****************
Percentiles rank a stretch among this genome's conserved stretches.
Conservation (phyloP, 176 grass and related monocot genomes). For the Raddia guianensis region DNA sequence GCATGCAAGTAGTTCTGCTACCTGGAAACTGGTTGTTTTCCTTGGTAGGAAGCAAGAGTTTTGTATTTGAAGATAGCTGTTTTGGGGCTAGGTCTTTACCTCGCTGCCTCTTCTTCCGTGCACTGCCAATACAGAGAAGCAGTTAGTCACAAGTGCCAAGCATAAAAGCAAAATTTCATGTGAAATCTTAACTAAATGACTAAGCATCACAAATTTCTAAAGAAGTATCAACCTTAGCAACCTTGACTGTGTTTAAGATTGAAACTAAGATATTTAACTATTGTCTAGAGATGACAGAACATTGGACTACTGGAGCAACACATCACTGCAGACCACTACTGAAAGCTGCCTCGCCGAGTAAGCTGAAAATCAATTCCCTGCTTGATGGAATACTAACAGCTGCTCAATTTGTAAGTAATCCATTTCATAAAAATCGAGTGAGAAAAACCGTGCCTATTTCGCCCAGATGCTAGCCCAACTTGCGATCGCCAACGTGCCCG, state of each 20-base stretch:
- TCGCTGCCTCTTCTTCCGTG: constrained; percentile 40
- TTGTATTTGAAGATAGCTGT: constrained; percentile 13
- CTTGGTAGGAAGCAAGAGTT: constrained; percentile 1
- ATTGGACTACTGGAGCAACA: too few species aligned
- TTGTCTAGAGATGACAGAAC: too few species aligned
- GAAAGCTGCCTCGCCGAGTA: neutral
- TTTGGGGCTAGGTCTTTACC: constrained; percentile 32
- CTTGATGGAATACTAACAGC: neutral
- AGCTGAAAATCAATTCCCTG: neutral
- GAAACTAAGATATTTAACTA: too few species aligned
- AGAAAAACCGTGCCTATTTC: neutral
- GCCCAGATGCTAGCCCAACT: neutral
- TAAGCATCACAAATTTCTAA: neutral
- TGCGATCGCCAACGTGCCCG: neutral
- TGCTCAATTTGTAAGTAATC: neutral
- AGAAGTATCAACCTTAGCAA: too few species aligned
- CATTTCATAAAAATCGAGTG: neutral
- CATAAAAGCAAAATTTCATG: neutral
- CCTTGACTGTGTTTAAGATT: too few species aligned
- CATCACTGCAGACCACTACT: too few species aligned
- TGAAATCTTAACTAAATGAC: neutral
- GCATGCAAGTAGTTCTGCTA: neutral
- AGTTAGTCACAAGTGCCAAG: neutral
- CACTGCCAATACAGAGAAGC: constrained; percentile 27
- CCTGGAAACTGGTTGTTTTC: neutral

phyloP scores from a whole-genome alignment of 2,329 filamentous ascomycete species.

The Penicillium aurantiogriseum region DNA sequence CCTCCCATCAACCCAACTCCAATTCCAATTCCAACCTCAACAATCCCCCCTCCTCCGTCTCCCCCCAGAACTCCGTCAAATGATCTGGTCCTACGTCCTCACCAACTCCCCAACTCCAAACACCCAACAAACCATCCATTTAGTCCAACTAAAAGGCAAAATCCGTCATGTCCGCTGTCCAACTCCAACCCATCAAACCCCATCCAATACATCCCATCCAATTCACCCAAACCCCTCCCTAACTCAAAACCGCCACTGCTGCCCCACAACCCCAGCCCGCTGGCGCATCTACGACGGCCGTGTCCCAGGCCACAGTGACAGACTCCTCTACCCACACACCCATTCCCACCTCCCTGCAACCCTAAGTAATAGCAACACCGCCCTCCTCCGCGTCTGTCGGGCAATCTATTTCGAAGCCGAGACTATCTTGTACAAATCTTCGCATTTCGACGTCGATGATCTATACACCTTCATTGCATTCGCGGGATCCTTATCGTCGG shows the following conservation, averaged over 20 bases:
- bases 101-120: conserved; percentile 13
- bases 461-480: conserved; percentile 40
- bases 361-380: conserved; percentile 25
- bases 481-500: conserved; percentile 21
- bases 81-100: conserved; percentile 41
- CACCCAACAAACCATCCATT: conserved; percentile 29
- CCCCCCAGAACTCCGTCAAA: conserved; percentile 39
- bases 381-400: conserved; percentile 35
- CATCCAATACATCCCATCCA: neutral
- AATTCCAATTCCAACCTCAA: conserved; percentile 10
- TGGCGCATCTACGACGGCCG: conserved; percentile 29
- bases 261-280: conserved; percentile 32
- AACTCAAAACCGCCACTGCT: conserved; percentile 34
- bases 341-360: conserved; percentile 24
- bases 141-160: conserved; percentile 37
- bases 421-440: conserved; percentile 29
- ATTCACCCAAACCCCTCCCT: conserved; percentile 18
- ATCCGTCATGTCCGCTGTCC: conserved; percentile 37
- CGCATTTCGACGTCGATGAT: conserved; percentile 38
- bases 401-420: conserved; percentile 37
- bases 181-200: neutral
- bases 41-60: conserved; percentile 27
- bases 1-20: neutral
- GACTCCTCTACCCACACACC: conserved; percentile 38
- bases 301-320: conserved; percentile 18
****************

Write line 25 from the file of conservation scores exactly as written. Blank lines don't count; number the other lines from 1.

- AGTTAGTCACAAGTGCCAAG: neutral